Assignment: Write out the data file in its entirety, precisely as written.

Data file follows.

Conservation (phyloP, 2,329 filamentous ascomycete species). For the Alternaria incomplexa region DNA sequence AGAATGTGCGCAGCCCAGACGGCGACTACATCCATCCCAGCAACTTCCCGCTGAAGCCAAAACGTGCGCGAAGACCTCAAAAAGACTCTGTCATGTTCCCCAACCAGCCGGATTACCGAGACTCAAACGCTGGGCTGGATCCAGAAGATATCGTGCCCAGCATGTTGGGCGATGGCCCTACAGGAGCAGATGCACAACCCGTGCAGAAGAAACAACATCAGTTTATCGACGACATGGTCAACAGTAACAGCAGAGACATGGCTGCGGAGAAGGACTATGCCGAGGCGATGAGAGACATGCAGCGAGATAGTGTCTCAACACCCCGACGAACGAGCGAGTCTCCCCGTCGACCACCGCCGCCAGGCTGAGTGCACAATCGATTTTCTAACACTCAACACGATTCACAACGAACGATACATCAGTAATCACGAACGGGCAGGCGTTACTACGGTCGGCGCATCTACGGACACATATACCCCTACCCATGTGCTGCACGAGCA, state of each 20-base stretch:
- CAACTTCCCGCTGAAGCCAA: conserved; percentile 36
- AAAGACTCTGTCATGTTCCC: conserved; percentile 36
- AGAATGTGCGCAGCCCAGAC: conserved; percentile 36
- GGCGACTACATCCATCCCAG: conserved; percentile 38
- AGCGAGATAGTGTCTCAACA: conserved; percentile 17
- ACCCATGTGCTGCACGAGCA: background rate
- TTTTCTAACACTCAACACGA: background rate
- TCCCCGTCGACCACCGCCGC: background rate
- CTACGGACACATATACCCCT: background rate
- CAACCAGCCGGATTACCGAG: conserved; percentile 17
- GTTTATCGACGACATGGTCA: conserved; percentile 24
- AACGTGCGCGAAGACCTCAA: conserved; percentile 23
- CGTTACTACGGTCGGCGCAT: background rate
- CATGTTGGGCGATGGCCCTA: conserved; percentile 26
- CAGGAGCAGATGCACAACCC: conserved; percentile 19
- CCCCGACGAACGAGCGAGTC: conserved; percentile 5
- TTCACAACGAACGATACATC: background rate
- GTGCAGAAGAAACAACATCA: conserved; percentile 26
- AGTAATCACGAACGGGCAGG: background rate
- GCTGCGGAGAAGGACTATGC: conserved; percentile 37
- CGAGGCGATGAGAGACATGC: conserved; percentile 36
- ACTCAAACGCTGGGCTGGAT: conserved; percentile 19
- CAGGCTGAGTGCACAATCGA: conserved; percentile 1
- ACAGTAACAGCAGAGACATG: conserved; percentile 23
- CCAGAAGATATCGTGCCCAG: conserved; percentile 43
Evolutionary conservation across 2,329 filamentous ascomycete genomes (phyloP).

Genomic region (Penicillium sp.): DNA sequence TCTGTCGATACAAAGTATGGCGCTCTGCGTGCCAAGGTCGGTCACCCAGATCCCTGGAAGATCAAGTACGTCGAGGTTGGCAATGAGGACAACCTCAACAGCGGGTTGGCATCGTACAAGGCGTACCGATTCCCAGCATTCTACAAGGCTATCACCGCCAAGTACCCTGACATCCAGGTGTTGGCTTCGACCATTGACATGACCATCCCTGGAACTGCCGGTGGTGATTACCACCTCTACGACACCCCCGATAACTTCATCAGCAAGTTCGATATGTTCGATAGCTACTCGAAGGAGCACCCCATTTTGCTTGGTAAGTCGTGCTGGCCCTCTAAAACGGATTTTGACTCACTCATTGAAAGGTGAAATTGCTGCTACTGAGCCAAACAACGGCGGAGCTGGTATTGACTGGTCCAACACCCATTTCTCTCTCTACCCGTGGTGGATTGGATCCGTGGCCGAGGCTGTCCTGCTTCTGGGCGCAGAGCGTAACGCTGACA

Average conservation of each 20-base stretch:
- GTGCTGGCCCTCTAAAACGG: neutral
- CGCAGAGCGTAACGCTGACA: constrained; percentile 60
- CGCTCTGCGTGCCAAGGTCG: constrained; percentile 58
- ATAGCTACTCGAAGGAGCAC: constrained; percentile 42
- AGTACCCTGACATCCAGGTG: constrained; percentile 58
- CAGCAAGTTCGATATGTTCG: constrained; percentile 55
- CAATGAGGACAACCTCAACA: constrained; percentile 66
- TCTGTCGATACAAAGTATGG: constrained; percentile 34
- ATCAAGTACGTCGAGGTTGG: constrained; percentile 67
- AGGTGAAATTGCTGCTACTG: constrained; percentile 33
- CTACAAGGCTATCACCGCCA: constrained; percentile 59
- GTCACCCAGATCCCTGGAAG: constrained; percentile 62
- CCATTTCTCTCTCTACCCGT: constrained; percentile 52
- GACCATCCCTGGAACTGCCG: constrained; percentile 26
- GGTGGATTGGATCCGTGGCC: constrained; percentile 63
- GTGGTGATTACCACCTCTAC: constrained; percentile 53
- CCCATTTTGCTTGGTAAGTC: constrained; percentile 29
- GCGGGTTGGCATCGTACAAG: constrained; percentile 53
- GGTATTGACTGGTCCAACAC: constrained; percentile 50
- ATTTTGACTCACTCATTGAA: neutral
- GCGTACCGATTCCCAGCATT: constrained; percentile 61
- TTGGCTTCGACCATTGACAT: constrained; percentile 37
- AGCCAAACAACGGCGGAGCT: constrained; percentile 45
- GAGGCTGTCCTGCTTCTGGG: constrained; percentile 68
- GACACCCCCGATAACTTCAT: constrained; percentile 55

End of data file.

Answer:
Conservation (phyloP, 2,329 filamentous ascomycete species). For the Alternaria incomplexa region DNA sequence AGAATGTGCGCAGCCCAGACGGCGACTACATCCATCCCAGCAACTTCCCGCTGAAGCCAAAACGTGCGCGAAGACCTCAAAAAGACTCTGTCATGTTCCCCAACCAGCCGGATTACCGAGACTCAAACGCTGGGCTGGATCCAGAAGATATCGTGCCCAGCATGTTGGGCGATGGCCCTACAGGAGCAGATGCACAACCCGTGCAGAAGAAACAACATCAGTTTATCGACGACATGGTCAACAGTAACAGCAGAGACATGGCTGCGGAGAAGGACTATGCCGAGGCGATGAGAGACATGCAGCGAGATAGTGTCTCAACACCCCGACGAACGAGCGAGTCTCCCCGTCGACCACCGCCGCCAGGCTGAGTGCACAATCGATTTTCTAACACTCAACACGATTCACAACGAACGATACATCAGTAATCACGAACGGGCAGGCGTTACTACGGTCGGCGCATCTACGGACACATATACCCCTACCCATGTGCTGCACGAGCA, state of each 20-base stretch:
- CAACTTCCCGCTGAAGCCAA: conserved; percentile 36
- AAAGACTCTGTCATGTTCCC: conserved; percentile 36
- AGAATGTGCGCAGCCCAGAC: conserved; percentile 36
- GGCGACTACATCCATCCCAG: conserved; percentile 38
- AGCGAGATAGTGTCTCAACA: conserved; percentile 17
- ACCCATGTGCTGCACGAGCA: background rate
- TTTTCTAACACTCAACACGA: background rate
- TCCCCGTCGACCACCGCCGC: background rate
- CTACGGACACATATACCCCT: background rate
- CAACCAGCCGGATTACCGAG: conserved; percentile 17
- GTTTATCGACGACATGGTCA: conserved; percentile 24
- AACGTGCGCGAAGACCTCAA: conserved; percentile 23
- CGTTACTACGGTCGGCGCAT: background rate
- CATGTTGGGCGATGGCCCTA: conserved; percentile 26
- CAGGAGCAGATGCACAACCC: conserved; percentile 19
- CCCCGACGAACGAGCGAGTC: conserved; percentile 5
- TTCACAACGAACGATACATC: background rate
- GTGCAGAAGAAACAACATCA: conserved; percentile 26
- AGTAATCACGAACGGGCAGG: background rate
- GCTGCGGAGAAGGACTATGC: conserved; percentile 37
- CGAGGCGATGAGAGACATGC: conserved; percentile 36
- ACTCAAACGCTGGGCTGGAT: conserved; percentile 19
- CAGGCTGAGTGCACAATCGA: conserved; percentile 1
- ACAGTAACAGCAGAGACATG: conserved; percentile 23
- CCAGAAGATATCGTGCCCAG: conserved; percentile 43
Evolutionary conservation across 2,329 filamentous ascomycete genomes (phyloP).

Genomic region (Penicillium sp.): DNA sequence TCTGTCGATACAAAGTATGGCGCTCTGCGTGCCAAGGTCGGTCACCCAGATCCCTGGAAGATCAAGTACGTCGAGGTTGGCAATGAGGACAACCTCAACAGCGGGTTGGCATCGTACAAGGCGTACCGATTCCCAGCATTCTACAAGGCTATCACCGCCAAGTACCCTGACATCCAGGTGTTGGCTTCGACCATTGACATGACCATCCCTGGAACTGCCGGTGGTGATTACCACCTCTACGACACCCCCGATAACTTCATCAGCAAGTTCGATATGTTCGATAGCTACTCGAAGGAGCACCCCATTTTGCTTGGTAAGTCGTGCTGGCCCTCTAAAACGGATTTTGACTCACTCATTGAAAGGTGAAATTGCTGCTACTGAGCCAAACAACGGCGGAGCTGGTATTGACTGGTCCAACACCCATTTCTCTCTCTACCCGTGGTGGATTGGATCCGTGGCCGAGGCTGTCCTGCTTCTGGGCGCAGAGCGTAACGCTGACA

Average conservation of each 20-base stretch:
- GTGCTGGCCCTCTAAAACGG: neutral
- CGCAGAGCGTAACGCTGACA: constrained; percentile 60
- CGCTCTGCGTGCCAAGGTCG: constrained; percentile 58
- ATAGCTACTCGAAGGAGCAC: constrained; percentile 42
- AGTACCCTGACATCCAGGTG: constrained; percentile 58
- CAGCAAGTTCGATATGTTCG: constrained; percentile 55
- CAATGAGGACAACCTCAACA: constrained; percentile 66
- TCTGTCGATACAAAGTATGG: constrained; percentile 34
- ATCAAGTACGTCGAGGTTGG: constrained; percentile 67
- AGGTGAAATTGCTGCTACTG: constrained; percentile 33
- CTACAAGGCTATCACCGCCA: constrained; percentile 59
- GTCACCCAGATCCCTGGAAG: constrained; percentile 62
- CCATTTCTCTCTCTACCCGT: constrained; percentile 52
- GACCATCCCTGGAACTGCCG: constrained; percentile 26
- GGTGGATTGGATCCGTGGCC: constrained; percentile 63
- GTGGTGATTACCACCTCTAC: constrained; percentile 53
- CCCATTTTGCTTGGTAAGTC: constrained; percentile 29
- GCGGGTTGGCATCGTACAAG: constrained; percentile 53
- GGTATTGACTGGTCCAACAC: constrained; percentile 50
- ATTTTGACTCACTCATTGAA: neutral
- GCGTACCGATTCCCAGCATT: constrained; percentile 61
- TTGGCTTCGACCATTGACAT: constrained; percentile 37
- AGCCAAACAACGGCGGAGCT: constrained; percentile 45
- GAGGCTGTCCTGCTTCTGGG: constrained; percentile 68
- GACACCCCCGATAACTTCAT: constrained; percentile 55